When Glen and I first moved into our neighborhood, it was known as "Hell's Kitchen." Friends would say, "Wow, you're braving moving into an apartment west of 8th Avenue." We were young, naive, and on a budget. Plus, we were in a doorman building, on a high-traffic street, close to bus and subway stops. We thought we'd stay for a few years and then trade-up. Before we got around to it, our neighborhood changed. The Time Warner Center opened at Columbus Circle, the Hudson River Park was developed on the west side of Manhattan, and 9th Avenue became a restaurant mecca.
At first, it felt like the restaurants in the theater district (Restaurant Row) were giving birth to new restaurants that catered to the bridge-and-tunnel crowd and out-of-towners coming to the City to see Broadways shows. But that's all changed -- the restaurants along 9th avenue from 44th street to 58th street all have a neighborhood feel. If you walk down the 9th avenue, most of the places are packed every night between 8-10:30 (obviously not theater goers!) and if you look closely, you'll see some regulars. When I tell people I live nearby, they all want to tell me about their favorite places to dine: Puttanesca, Bello, Eatery, Lime Jungle, to name just a few. The food served is as diverse as NYC -- Italian, Mexican, Indian, Japanese -- you name it, you can find it.
On a recent Saturday afternoon, we decided to stop in for lunch at Whym, which is one of those lovely neighborhood spots, catering to locals as well as a diverse pre/post theater crowd. The website describes the offerings as American "comfort food", but I think it's a little more diverse than that. Kate ordered two appetizers for lunch, since she couldn't decide on one main course. The "teapot dumplings" were just spicy enough to give an edge, and anything with shrimp is a must for her. And the spinach pesto flatbread was practically a meal in itself, with shallots, roasted tomatoes and goat cheese. I wouldn't consider either of them "American comfort food" but Kate liked having two such diverse items, and declared them both delicious.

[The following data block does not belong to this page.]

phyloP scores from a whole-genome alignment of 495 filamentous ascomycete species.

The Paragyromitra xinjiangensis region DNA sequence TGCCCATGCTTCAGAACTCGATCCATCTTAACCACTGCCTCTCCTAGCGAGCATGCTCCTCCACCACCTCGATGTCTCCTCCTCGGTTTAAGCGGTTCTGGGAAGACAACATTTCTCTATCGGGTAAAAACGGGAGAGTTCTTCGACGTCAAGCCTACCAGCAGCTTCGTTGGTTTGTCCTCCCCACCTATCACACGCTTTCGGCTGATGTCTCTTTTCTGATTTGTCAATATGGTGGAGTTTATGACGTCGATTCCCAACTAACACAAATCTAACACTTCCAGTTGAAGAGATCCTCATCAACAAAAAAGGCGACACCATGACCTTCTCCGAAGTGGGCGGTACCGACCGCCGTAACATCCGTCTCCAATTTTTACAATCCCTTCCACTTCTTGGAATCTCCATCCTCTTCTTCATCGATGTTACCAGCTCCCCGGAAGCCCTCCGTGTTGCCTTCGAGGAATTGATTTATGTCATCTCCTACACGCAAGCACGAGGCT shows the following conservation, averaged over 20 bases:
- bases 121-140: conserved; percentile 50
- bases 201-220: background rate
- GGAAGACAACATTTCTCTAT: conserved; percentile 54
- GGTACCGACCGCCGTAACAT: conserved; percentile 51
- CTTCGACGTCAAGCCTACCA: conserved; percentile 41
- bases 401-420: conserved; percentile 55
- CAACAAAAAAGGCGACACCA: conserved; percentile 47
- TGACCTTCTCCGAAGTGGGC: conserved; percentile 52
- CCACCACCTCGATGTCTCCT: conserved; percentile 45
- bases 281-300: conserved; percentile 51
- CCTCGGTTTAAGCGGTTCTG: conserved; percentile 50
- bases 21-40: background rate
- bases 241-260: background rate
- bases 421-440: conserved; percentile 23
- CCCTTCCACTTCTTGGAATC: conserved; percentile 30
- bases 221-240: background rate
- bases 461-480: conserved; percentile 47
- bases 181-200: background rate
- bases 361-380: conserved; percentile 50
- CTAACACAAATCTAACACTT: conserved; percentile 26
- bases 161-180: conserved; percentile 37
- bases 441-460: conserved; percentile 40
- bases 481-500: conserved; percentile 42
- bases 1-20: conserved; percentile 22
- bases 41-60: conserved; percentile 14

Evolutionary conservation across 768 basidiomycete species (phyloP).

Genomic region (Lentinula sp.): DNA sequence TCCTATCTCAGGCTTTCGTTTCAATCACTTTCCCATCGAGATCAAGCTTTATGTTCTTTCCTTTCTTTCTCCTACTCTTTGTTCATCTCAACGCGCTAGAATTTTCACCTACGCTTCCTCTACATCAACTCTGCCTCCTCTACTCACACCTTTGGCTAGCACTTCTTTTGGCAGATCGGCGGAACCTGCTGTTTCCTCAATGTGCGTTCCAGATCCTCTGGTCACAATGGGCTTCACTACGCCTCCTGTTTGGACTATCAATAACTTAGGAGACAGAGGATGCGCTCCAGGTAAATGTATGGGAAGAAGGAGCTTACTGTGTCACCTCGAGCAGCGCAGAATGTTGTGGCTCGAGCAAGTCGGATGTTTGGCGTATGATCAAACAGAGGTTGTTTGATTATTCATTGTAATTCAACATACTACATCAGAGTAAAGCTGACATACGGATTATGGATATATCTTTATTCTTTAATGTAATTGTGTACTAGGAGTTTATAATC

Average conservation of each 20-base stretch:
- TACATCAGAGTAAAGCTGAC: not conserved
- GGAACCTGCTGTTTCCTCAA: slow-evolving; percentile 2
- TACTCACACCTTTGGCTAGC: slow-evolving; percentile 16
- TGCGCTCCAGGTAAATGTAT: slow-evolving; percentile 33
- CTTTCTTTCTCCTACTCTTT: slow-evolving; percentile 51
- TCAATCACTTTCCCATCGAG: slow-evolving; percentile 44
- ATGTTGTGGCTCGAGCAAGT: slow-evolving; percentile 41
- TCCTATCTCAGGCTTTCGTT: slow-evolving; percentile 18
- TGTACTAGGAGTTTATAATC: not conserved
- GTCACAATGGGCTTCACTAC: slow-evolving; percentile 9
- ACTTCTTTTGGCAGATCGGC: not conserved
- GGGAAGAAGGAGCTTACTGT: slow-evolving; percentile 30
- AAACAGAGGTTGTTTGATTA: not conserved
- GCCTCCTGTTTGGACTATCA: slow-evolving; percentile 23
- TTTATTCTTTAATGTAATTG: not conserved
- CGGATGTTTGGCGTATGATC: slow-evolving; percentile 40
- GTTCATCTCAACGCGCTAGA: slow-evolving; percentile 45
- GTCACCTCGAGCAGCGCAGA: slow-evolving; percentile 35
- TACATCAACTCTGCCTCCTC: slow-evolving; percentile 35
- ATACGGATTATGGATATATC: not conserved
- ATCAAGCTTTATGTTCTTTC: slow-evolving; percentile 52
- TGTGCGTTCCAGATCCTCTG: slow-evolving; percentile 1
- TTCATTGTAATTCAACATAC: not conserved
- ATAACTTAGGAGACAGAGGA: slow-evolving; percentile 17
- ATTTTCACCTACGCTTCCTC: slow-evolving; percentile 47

Dash went for his favorite -- the Whym sirloin burger, this one on a brioche roll with hand-cut french fries. He said that it was the best burger he'd ever had, which is saying a lot, since Dash would rather eat a burger than anything else. He said we could tell it was the best since he finished it before starting on his french fries. Ah, to be 12 again!
I love a good cobb salad, and Whym's didn't disappoint. I was served a lovely bed of romaine lettuce, topped with grilled chicken, egg whites, tomatoes and gorgonzola cheese, with a lovely white wine vinaigrette for flavor.
For dessert, Dash went for the Whym version of apple pie -- apple pie spring rolls, with vanilla bean gelato and caramel sauce. If you like fried apple pie, then this is for you. Enough said.
We also shared the Stuffed Puff Pastry with mixed berry compote and whipped marscapone cheese. It was light and flavorful, and did remind me of mixed berry pie.
Our only mistake was arriving at 1 pm on matinee day -- the restaurant was pretty packed, and it took a while to get our food. I think the kitchen was trying to get everyone out who had a matinee. Our waiter was attentive, though, and when Dash asked for an extra cherry in his Shirley Temple, the waitress brought him a half-dozen of them. I think he fell in love with her on the spot.
We've eaten at Eatery, the more upscale sister restaurant down the street, but this was a nice change of pace. Whym has been recently remodeled and expanded to accommodate all the neighborhood regulars, and the menu is broader than on our last visit. All in all, we had a lovely Saturday afternoon, hanging out in our neighborhood, having a good meal with family.
If you're ever in our neighborhood...